On March 29, 2017, the ISIS-affiliated media unit A’maq Media released a statement warning followers that the organization’s website had been hacked and was distributing a “virus file,” referring to a Trojan that visitors were prompted to download. The message from A’maq pled “please be careful.” Shortly thereafter, pro-ISIS jihadists echoed A’maq’s admonition and circulated a warning on Telegram:
The above message is taken from a trusted source. Be careful! Do not download anything from Amaq site… Do not enter the site as it has been hacked
Members on a top ISIS deep web forum further corroborated this claim. One such actor asserted that his system was infected after accessing the A’maq website. In response, members shared operational security tips, which included using Tor browser, forbidding scripts from running, employing Malwarebytes antivirus software, and avoiding loading Flash Player “from any location whatsoever.”
However, perhaps the most important safeguard against such attempts is the forum itself. After obtaining a copy of the malware for analysis, Flashpoint analysts found that the A’maq website was infected by a commonly-available Trojan, “NJRat,” disguised as an Adobe Flash Player installer. Analysis of the traffic between the malware and the command-and-control server (C2) suggests that the actor behind the malware sought to target A’maq and the site’s visitors specifically, rather than the site having been infected as part of an unrelated campaign. Evidence of this was found in a Base64 encoded string that contained the campaign name: “amaq_62032202.”1 This is far from the first targeted attempt against the ISIS community. Unknown actors have repeatedly produced and disseminated malicious copies of ISIS propaganda, which routinely resemble legitimate ISIS content, complete with accurate watermarks and other deceiving characteristics. For instance, in early March 2017, a fake issue of ISIS’s multi-language magazine Rumiyah circulated, prompting the following warning on multiple ISIS Telegram channels:
It is always advised to refer to [official or specifically accredited] sites for downloading official Islamic State material. Downloading from elsewhere is dangerous and such content may include fake or infected material…
While the ever-evolving cyber landscape — brimming with social media platforms and encrypted messaging apps — has empowered jihadists and perpetuated their violent propaganda, it also presents a unique danger to supporters and even researchers who aim to follow the groups and their releases. The digital life-cycle of jihadist content begins at official points of release, namely official deep web forums with rooms run by the respective groups’ media couriers, and ultimately filters out to surface web platforms like Twitter. It is after those original points of release, however, that the content can no longer be centrally controlled, and therefore becomes vulnerable to being weaponized against those who aim to view it. As such, although social media and encrypted apps like Telegram have made jihadist material more widely available, they by no means replace the deep web forums from which jihadists have traditionally communicated. In fact, these secondary platforms have proven deep web forums to be more important, serving as the only reliable way to authenticate material and better ensure the content is benign — though it should be noted that this is never guaranteed when viewing material from illicit actors like jihadists.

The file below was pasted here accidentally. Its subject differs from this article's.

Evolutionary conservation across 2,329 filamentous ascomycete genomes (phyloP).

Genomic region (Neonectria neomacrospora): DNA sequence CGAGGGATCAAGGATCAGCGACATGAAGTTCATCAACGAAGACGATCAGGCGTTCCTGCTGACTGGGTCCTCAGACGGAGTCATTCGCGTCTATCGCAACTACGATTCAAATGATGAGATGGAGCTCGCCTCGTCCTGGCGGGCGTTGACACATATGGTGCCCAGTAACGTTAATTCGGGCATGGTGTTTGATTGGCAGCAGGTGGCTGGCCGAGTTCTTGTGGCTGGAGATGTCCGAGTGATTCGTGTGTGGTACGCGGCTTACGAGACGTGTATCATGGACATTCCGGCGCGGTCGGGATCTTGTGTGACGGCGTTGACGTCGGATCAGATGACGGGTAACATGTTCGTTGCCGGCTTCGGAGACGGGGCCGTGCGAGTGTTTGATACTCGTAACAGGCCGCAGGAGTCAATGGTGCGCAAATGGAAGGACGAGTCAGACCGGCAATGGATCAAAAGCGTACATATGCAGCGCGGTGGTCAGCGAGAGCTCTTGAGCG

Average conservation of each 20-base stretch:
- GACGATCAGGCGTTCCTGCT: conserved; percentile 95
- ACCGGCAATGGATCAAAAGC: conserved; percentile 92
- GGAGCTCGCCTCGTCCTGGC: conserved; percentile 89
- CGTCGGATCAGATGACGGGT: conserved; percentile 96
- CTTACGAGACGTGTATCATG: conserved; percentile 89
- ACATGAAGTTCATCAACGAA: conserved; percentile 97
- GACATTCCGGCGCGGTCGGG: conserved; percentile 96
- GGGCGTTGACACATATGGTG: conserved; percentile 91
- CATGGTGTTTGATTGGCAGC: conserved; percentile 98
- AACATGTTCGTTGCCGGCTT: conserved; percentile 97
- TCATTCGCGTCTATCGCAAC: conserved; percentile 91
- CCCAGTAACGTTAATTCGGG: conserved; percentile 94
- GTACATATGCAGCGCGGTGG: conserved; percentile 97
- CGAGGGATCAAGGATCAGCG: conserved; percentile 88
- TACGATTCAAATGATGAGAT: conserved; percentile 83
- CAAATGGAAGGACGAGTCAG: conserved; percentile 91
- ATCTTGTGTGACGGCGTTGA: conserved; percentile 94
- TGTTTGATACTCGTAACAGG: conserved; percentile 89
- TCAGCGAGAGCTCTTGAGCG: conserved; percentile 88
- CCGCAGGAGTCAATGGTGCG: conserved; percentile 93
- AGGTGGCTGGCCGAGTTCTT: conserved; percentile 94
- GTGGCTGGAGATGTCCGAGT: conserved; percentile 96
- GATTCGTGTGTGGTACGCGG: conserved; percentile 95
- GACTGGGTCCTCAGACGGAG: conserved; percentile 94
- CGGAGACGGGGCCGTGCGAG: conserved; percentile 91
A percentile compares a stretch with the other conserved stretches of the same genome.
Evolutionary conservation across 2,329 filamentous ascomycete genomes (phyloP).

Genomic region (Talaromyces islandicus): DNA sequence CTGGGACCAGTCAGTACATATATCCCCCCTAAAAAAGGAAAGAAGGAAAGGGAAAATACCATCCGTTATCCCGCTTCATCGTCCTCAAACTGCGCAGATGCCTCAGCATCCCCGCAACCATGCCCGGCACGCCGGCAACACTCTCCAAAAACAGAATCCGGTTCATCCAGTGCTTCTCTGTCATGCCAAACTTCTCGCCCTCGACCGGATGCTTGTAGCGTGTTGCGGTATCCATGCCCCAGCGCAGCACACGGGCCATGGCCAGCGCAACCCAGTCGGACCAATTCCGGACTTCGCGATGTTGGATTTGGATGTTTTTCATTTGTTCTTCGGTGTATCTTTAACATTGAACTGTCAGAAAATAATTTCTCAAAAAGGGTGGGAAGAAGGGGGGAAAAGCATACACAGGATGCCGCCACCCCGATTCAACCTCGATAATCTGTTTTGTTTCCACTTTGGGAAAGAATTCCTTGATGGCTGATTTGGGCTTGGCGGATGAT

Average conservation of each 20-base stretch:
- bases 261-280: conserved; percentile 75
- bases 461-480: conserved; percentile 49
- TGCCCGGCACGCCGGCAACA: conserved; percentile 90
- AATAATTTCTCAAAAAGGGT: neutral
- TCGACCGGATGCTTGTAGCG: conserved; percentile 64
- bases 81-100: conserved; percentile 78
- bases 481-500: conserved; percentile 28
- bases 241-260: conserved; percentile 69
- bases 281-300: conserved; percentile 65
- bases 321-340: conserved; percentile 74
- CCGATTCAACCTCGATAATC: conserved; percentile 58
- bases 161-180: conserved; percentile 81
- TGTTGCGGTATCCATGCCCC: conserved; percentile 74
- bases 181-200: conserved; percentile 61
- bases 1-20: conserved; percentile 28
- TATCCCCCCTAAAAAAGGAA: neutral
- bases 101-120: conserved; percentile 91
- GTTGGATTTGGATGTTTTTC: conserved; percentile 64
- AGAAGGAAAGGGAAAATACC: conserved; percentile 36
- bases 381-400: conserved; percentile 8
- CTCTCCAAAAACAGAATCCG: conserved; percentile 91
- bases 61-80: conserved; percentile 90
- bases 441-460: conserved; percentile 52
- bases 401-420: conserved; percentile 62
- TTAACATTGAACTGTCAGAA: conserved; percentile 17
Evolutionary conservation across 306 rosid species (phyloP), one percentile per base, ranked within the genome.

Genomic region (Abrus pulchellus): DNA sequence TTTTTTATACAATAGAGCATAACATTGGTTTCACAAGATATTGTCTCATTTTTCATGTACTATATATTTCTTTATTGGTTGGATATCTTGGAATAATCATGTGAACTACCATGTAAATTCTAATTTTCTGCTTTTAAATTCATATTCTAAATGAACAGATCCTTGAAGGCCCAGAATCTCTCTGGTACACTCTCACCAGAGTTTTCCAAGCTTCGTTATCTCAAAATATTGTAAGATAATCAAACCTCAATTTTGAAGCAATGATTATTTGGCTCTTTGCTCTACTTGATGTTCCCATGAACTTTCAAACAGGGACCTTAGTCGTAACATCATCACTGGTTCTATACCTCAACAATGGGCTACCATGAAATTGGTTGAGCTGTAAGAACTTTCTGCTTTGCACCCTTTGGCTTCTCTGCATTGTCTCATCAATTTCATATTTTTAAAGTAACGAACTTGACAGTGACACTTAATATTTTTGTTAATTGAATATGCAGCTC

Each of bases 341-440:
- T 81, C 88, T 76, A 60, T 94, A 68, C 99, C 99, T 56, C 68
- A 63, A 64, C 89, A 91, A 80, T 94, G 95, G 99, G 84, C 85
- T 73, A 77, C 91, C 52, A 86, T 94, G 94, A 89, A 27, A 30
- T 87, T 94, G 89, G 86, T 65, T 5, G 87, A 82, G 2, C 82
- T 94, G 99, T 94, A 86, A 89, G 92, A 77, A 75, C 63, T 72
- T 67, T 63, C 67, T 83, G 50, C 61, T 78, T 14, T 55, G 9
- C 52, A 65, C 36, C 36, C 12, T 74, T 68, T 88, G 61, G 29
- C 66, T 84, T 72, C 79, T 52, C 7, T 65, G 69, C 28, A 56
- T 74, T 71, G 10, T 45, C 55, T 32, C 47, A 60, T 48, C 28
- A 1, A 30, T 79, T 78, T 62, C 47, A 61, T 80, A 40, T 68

Essentially, as jihadist content multiplies with the emergence of new social media and encrypted platforms, so too does the risk of the media being compromised, and thus the continued and growing importance of the Deep & Dark Web as a safe haven on the internet for jihadists.
1. Malware analysis was conducted by Flashpoint Senior Analysts Ronnie Tokazowski and Ken Wolf.